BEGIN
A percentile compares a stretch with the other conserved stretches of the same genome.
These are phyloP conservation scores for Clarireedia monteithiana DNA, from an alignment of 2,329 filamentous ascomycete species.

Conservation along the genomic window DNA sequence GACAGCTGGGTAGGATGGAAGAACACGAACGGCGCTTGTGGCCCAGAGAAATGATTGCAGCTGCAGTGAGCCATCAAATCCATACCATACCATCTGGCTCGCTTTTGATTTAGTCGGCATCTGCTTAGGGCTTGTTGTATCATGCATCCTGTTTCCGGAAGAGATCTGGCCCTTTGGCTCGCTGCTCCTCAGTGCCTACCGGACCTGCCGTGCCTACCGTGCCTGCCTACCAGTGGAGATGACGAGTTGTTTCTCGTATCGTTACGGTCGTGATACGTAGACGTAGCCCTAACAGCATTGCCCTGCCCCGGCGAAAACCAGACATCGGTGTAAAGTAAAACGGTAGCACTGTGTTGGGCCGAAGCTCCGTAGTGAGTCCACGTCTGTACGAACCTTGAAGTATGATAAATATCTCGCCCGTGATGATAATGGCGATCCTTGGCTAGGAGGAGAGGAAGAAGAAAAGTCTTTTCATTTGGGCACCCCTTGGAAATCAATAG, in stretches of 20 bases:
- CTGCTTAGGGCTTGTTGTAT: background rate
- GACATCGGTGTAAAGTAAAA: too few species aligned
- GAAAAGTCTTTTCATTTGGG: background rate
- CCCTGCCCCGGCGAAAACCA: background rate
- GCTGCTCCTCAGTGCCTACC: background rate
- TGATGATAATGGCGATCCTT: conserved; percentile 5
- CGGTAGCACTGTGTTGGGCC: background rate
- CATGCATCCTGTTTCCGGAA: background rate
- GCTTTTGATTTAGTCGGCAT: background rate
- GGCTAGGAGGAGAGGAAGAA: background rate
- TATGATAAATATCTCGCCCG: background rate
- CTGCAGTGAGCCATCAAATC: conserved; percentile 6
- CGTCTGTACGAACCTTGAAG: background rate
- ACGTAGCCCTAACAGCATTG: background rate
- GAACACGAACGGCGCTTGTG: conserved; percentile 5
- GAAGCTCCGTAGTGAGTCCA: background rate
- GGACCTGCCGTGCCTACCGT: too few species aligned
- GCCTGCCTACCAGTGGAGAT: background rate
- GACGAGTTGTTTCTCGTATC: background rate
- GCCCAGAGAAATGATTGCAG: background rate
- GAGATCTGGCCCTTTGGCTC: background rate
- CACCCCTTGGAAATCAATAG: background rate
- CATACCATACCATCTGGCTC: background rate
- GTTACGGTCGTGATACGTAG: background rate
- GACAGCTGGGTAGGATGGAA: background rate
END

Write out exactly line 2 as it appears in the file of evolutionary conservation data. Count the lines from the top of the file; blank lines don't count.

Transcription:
These are phyloP conservation scores for Clarireedia monteithiana DNA, from an alignment of 2,329 filamentous ascomycete species.